Department of Post was started by James Brookes and James Gardner in 2008. They provide offline, online, color, audio and deliverables services to film and television productions, both local and international.


DP John Kelleran shoots Hotel Impossible

Director of photography John Kelleran shot season eight of the Travel Channel’s Hotel Impossible, a reality show in which struggling hotels receive an extensive makeover by veteran hotel operator and hospitality expert Anthony Melchiorri and team.

Kelleran, who has more than two decades experience shooting reality/documentary projects, called on Panasonic VariCam LT 4K cinema camcorders for this series.

eWorking for New York production company Atlas Media, Kelleran shot a dozen Hotel Impossible hour-long episodes in locations that include Palm Springs, Fire Island, Capes May, Cape Hatteras, Sandusky, Ohio, and Albany, New York. The production, which began last April and wrapped in December 2016, spent five days in each location.

Kelleran liked the VariCam LT’s dual native ISOs of 800/5000. “I tested ISO5000 by shooting in my own basement at night, and had my son illuminated only by a lighter and whatever light was coming through the small basement window, one foot candle at best. The footage showed spectacular light on the boy.”

Kelleran regularly deployed ISO5000 on each episode. “The crux of the show is chasing out problems in dark corners and corridors, which we were able to do like never before. The LT’s extreme low light handling allowed us to work in dark rooms with only motivated light sources like lamps and windows, and absolutely keep the honesty of the narrative.”

Atlas Media is handling the edit, using Avid Media Composer. “We gave post such a solid image that they had to spend very little time or money on color correction, but could rather devote resources to graphics, sound design and more,” concludes Kelleran.


Hollywood’s Digital Jungle moves to Santa Clarita

Digital Jungle, a long-time Hollywood-based post house, has moved its operations to a new facility in Santa Clarita, California, which has become a growing hub for production and post in the suburbs of Los Angeles. The new headquarters is now home to both Digital Jungle Post and its recent off-shoot Digital Jungle Pictures, a feature film development and production studio.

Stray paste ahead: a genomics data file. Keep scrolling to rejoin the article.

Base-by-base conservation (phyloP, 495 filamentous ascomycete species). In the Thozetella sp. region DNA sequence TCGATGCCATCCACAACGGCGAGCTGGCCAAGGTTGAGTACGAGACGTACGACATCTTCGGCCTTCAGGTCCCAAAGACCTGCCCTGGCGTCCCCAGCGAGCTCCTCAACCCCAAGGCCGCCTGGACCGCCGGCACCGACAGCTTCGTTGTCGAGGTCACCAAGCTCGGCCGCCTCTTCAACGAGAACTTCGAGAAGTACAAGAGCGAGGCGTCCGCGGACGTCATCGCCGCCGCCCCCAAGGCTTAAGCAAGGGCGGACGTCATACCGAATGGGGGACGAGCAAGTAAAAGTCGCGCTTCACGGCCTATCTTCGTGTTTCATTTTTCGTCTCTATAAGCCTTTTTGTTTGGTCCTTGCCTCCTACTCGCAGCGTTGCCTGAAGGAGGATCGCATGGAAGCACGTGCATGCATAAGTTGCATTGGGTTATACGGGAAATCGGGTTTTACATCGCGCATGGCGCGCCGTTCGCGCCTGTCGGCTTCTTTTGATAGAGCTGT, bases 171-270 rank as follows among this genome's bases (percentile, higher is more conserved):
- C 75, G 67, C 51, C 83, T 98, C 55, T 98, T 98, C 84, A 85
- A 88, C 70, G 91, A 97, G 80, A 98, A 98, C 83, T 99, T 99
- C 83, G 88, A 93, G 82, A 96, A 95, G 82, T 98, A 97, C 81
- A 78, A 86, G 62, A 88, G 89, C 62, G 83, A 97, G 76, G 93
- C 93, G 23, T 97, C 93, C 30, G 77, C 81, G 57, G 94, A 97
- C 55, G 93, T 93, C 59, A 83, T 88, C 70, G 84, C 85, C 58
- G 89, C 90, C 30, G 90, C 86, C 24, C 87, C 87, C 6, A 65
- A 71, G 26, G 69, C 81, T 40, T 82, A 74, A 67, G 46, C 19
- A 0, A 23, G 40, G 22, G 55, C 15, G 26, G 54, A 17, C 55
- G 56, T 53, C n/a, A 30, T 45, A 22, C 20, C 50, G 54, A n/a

“I don’t mind saying, it was a bit of an experiment moving to Santa Clarita,” explains Digital Jungle president and chief creative Dennis Ho. “With so many filmmakers and productions working out here — including Disney/ABC Studios, Santa Clarita Studios and Universal Locations — this area has developed into a vast untapped market for post production professionals. I decided that now was a good time to tap into that opportunity.”

Digital Jungle’s new facility offers the full complement of digital workflow solutions for HD to 4K. The facility has multiple suites featuring Smoke, DaVinci Resolve, audio recording via Avid’s S6 console and Pro Tools, production offices, a conference area, a full kitchen and a client lounge.

Digital Jungle is well into the process of adding further capabilities with a new high-end luxury DI 4K theater and screening room, greenscreen stage, VFX bullpen, multiple edit bays and additional production offices as part of their phase two build-out.

Digital Jungle Post services include DI/color grading; VFX/motion graphics; audio recording/mixing and sound design; ADR and VO; HD to 4K deliverables for tape and data; DCI and DCDM; promo/bumper design and film/television title design.

Commenting on Digital Jungle Pictures, Ho says, “It was a natural step for me. I started my career by directing and producing promos and interstitials for network TV, studios and distributors. I think that our recent involvement in producing several independent films has enhanced our credibility on the post side. Filmmakers tend to feel more comfortable entrusting their post work to other filmmakers. One example is we recently completed audio post and DI for a new Hallmark film called Love at First Glance.”

In addition to Love at First Glance, Digital Jungle Productions’ recent projects include indie films Day of Days, A Better Place (available now on digital and DVD) and Broken Memories, which was screened at the Sedona Film Festival.

 


Mozart in the Jungle

The colorful dimensions of Amazon’s Mozart in the Jungle

By Randi Altman

How do you describe Amazon’s Mozart in the Jungle? Well, in its most basic form it’s a comedy about the changing of the guard — or maestro — at the New York Philharmonic, and the musicians that make up that orchestra. When you dig deeper you get a behind-the-scenes look at the back-biting and crazy that goes on in the lives and heads of these gifted artists.

Timothy Vincent

Timothy Vincent

Based on the novel Mozart in the Jungle: Sex, Drugs, and Classical Music by oboist Blair Tindall, the series — which won the Golden Globe last year and was nominated this year — has shot in a number of locations over its three seasons, including Mexico and Italy.

Since its inception, Mozart in the Jungle has been finishing in 4K and streaming in both SDR and HDR. We recently reached out to Technicolor’s senior color timer, Timothy Vincent, who has been on the show since the pilot to find out more about the show’s color workflow.

Did Technicolor have to gear up infrastructure-wise for the show’s HDR workflow?
We were doing UHD 4K already and were just getting our HDR workflows worked out.